- How did you become interested in studying early American literature?
My interest in early American literature began during my master’s program at Old Dominion University. I had the opportunity to take classes with the incomparable Jeffrey H. Richards, who became not only one of my favorite professors, but my mentor as well. From him, I learned I could in fact enjoy the literature from this period. Most specifically, I remember his lecture on Mary Rowlandson. I had read her captivity narrative as an undergrad, and I must admit, somewhat abashedly, that I hated it! But Dr. Richards made Rowlandson come alive in lecture. I was haunted by the image of her nighttime restlessness while the rest of her family slept soundly. After my engagement with this text and the many others I read that semester, I came to appreciate the complexity and contradictoriness of early America and the literature that captured its violent birth.
- Who is your favorite early American writer, or what is your favorite early American text, and why?
Well, that one is easy: Charles Brockden Brown. If I could read only one early American text for the rest of my life, it would be Ormond–a strange and rich text that both entertains and surprises me every time I read it.
3. What are you currently working on?
Right now, I’m working on a contribution for Early Modern Trauma, edited by Cynthia Richards and Erin Peters, forthcoming from the University of Nebraska Press. My essay explores the political, spiritual, racial, and multigenerational dimensions of trauma in early American women’s experiences. More specifically, my focus is on The Female American–a 1767 novel that follows the exploits of Unca Eliza Winkfield, a biracial princess of both English and Native American ancestry, who is deserted on an island for refusing an offer of marriage. Written soon after the end of the Seven Years’ War, the novel addresses individual and transhistorical instances of trauma, demonstrating how both are rooted to the European colonial project and Native American dispossession and relocation. My contribution to this volume seeks to understand the interconnectedness between personal and intergenerational trauma, embedded social and cultural values unearthed in strange and unfamiliar vistas, and the reconstitution of home as they merge within imagined early British Atlantic landscapes.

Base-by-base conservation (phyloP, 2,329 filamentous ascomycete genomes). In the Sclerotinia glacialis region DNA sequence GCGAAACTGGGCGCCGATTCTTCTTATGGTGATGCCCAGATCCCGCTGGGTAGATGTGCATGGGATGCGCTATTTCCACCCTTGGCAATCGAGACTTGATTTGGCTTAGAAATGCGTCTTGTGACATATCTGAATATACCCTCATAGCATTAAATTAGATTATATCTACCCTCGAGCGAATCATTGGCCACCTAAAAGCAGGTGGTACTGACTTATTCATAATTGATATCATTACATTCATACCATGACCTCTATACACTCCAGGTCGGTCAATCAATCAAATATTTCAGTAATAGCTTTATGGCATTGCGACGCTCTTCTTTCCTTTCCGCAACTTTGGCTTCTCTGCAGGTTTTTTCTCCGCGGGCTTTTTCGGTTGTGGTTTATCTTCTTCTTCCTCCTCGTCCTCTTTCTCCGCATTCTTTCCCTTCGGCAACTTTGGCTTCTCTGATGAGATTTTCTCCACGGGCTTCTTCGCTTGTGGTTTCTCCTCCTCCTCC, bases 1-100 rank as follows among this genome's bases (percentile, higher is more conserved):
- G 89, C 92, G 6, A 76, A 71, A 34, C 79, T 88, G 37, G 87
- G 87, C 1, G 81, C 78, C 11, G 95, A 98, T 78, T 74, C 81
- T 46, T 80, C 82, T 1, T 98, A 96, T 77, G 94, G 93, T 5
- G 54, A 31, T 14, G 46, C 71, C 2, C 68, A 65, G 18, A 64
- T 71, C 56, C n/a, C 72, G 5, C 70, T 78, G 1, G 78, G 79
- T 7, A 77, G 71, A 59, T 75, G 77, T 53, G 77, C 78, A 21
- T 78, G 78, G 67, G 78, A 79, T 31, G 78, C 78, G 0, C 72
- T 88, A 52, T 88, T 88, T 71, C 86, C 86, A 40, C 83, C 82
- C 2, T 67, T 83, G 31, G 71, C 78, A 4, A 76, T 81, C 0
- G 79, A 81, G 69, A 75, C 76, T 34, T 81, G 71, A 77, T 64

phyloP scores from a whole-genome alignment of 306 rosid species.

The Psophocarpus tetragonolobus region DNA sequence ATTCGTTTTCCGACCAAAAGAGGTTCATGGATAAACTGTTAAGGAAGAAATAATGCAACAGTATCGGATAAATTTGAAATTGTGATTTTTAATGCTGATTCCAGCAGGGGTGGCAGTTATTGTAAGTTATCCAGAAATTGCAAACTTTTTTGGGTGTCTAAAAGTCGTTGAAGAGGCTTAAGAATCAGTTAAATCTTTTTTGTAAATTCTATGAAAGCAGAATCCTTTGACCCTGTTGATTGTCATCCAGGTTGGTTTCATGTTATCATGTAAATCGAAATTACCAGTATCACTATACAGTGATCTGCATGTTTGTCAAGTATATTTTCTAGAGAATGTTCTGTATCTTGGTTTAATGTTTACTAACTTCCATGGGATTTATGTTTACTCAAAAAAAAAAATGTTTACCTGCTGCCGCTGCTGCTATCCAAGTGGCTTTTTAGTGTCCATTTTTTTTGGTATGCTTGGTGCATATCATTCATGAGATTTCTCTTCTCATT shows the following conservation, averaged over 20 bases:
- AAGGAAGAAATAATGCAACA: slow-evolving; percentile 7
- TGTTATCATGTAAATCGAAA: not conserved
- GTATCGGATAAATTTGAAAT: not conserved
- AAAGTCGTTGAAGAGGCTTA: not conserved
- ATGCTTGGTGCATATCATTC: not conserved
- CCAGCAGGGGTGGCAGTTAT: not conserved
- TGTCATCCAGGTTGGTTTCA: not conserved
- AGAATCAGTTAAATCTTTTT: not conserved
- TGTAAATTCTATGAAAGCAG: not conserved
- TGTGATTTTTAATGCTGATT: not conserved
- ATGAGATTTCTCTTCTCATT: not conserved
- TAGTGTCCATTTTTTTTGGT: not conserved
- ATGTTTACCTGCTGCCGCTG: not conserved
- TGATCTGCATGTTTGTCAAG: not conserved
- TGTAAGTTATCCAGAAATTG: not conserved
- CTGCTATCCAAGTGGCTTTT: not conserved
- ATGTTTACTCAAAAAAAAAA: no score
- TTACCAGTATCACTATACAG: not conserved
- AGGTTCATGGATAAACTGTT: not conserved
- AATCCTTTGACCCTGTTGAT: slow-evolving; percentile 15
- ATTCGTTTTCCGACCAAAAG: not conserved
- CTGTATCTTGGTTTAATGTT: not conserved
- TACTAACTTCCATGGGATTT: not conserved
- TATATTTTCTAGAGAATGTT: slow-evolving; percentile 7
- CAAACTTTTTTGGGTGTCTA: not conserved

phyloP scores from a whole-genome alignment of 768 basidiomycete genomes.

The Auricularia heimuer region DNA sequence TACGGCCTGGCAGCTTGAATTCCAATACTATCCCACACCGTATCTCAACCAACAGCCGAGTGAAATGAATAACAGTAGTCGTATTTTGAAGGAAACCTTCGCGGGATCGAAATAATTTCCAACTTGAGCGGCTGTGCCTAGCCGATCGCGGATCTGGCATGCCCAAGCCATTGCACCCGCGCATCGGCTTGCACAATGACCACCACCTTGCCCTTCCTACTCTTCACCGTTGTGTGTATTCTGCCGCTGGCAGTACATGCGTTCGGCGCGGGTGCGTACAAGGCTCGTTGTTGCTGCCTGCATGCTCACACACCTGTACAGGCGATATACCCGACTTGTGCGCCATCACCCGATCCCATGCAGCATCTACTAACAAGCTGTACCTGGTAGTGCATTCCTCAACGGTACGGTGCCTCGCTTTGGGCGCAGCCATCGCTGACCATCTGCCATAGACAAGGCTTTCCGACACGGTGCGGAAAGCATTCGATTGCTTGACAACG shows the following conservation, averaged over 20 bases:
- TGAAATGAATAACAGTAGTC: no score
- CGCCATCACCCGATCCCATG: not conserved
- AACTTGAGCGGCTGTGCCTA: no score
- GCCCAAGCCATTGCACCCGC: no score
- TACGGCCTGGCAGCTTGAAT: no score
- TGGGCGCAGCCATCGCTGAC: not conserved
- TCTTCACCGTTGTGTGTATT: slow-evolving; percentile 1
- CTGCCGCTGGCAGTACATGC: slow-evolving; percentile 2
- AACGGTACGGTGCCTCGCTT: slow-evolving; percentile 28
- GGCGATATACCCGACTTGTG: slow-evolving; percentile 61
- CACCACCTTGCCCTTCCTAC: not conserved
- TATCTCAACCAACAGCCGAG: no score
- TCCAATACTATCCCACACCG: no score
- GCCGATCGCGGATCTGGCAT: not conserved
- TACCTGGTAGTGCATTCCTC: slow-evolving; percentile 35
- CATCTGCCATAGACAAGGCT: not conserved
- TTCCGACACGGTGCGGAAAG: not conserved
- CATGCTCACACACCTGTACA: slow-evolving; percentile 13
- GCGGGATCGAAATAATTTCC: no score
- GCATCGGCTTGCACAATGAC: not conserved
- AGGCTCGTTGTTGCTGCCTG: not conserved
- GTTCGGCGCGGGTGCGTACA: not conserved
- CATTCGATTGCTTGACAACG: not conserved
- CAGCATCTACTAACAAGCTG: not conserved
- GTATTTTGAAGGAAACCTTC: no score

- What is something you are reading right now (EAL related or otherwise) that inspires you, either personally or professionally?
I just finished reading Octavia Butler’s Kindred. Before that, I read Butler’s Parable of the Sower and Colson Whitehead’s The Underground Railroad. I’m currently reading Mohsin Hamid’s Exit West. I’m realizing now as I answer this question that I’m apparently drawn to the fantasy genre, specifically those texts that explore human kinesis untethered to the realm of possibility.
- Is there a scholar in the field who inspires you, and why?
Right now, I’m quite inspired by Kathleen Donegan and her recently published Seasons of Misery, which I just started reading. Not only am I impressed (and inspired) by her writing and expansive scholarship, but I’m also fascinated by the stories she weaves together of early settlement and disaster.
Dr. Melissa Antonucci teaches First-Year Composition at the University of Oklahoma.
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